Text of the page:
• Finance: The world of finance often assumes that stock returns follow a normal distribution. This assumption is harnessed in various models to value stock options and predict stock prices.
  • Medicine: Medical researchers might employ the normal distribution to analyse the data of a particular health metric from a sample population.
  • Education: In the rrealm of education, teachers might use the normal distribution to determine the grades of students in a large class. This application is closely related to understanding how various statistical measures interplay, such as the Correlation Coefficient.
IB Tutor Advice: Practise calculating and interpreting z-scores for diverse datasets to strengthen your grasp on normal distribution, crucial for excelling in questions about statistical analysis and probability in exams.

Example Question

Imagine the scores of students in a national exam are normally distributed with a mean of 50 and a standard deviation of 10. What is the z-score for a student who scored 70?

Answer: Using the z-score formula: Z = (X - μ) / σ Z = (70 - 50) / 10 Z = 2

This means the student's score is 2 standard deviations above the mean.

This means the student's score is 2 standard deviations above the mean. To explore more about how these calculations are applied in various contexts, reviewing Continuous Random Variables might provide additional insights.


The 68-95-99.7 rule, also known as the empirical rule, provides a quick way to understand the spread of data in a normal distribution. It states that approximately 68% of the data falls within one standard deviation of the mean, 95% within two standard deviations, and 99.7% within three standard deviations. This rule is significant because it gives a quick visual understanding of the distribution of data without having to delve into detailed calculations. It's a handy tool for making predictions and understanding the likelihood of certain outcomes.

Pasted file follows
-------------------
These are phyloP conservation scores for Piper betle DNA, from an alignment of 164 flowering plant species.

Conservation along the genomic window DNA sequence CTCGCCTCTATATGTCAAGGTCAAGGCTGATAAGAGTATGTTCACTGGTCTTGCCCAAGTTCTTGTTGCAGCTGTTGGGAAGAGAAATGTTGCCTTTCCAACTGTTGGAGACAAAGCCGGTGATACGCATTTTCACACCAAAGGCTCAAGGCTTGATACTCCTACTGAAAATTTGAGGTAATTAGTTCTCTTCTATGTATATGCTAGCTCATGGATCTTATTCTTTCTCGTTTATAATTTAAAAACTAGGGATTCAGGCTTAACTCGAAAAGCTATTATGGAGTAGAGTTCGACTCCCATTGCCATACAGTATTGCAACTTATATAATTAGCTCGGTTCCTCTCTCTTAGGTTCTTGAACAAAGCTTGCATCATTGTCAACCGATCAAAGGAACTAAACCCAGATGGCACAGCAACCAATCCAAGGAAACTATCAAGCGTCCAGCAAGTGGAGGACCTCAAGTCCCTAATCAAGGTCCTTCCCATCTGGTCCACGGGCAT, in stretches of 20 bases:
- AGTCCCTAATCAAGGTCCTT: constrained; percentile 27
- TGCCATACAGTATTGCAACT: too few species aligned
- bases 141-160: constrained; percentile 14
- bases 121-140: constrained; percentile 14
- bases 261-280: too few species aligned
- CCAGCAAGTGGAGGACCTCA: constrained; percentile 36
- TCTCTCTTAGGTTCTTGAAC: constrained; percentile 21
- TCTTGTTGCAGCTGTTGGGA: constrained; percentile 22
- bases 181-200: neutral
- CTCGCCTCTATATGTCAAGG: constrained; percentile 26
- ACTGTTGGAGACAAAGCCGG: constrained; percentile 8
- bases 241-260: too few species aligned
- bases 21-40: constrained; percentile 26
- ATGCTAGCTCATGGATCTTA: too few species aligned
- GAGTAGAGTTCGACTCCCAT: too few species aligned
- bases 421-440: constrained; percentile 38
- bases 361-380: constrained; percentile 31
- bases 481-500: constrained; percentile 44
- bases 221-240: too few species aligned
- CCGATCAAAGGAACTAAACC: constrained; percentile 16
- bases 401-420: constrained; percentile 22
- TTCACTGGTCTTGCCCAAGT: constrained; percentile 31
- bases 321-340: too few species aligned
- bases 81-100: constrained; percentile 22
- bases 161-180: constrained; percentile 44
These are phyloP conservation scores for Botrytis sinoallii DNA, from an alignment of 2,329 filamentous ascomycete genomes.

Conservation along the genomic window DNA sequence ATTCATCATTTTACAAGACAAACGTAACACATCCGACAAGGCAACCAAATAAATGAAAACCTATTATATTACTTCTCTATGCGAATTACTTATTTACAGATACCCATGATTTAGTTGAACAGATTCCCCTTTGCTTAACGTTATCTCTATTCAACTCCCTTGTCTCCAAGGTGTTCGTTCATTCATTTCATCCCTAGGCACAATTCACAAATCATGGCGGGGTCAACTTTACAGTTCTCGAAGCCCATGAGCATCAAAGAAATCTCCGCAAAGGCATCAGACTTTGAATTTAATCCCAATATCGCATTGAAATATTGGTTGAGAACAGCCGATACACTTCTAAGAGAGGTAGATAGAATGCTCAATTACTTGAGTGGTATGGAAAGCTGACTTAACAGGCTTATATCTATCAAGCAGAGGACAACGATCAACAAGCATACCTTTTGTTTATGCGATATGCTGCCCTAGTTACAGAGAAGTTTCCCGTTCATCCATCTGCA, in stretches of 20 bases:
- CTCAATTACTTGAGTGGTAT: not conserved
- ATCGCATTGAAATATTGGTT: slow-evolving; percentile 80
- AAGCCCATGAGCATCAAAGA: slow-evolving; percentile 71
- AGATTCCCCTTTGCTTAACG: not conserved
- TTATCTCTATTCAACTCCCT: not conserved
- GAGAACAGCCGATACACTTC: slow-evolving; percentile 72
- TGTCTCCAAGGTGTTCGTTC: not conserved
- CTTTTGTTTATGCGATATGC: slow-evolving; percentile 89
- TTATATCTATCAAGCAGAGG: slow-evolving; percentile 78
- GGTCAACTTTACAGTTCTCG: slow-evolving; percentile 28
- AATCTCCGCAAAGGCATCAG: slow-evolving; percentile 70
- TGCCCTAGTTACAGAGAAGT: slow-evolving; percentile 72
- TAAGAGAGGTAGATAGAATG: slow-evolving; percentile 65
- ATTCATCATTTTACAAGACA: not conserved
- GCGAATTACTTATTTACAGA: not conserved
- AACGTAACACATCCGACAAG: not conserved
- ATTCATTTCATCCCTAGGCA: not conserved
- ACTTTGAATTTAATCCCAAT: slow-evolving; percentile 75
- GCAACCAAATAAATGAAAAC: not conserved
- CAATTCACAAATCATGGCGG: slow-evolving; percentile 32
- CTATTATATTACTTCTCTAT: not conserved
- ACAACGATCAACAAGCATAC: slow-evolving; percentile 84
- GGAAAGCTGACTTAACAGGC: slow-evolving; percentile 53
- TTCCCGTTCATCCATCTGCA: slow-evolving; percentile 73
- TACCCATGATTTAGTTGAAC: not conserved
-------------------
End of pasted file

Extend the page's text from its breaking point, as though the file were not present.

The standard deviation, denoted as σ, determines the spread or width of the normal distribution. If the standard deviation is small, the curve will be narrow and tall, indicating that most of the data is clustered closely around the mean. Conversely, a large standard deviation results in a wider and flatter curve, indicating that the data is spread out over a larger range of values. In essence, the standard deviation provides a measure of the variability or dispersion of the data points from the mean.

In the real world, data is rarely, if ever, perfectly normally distributed. However, many datasets closely approximate the normal distribution, especially when the sample size is large. It's also worth noting that many statistical techniques are based on the assumption of normality, so even if data isn't perfectly normal, if it's "close enough," these techniques can still be applied. In cases where the assumption of normality is crucial, various tests, like the Shapiro-Wilk test, can be used to check for normality.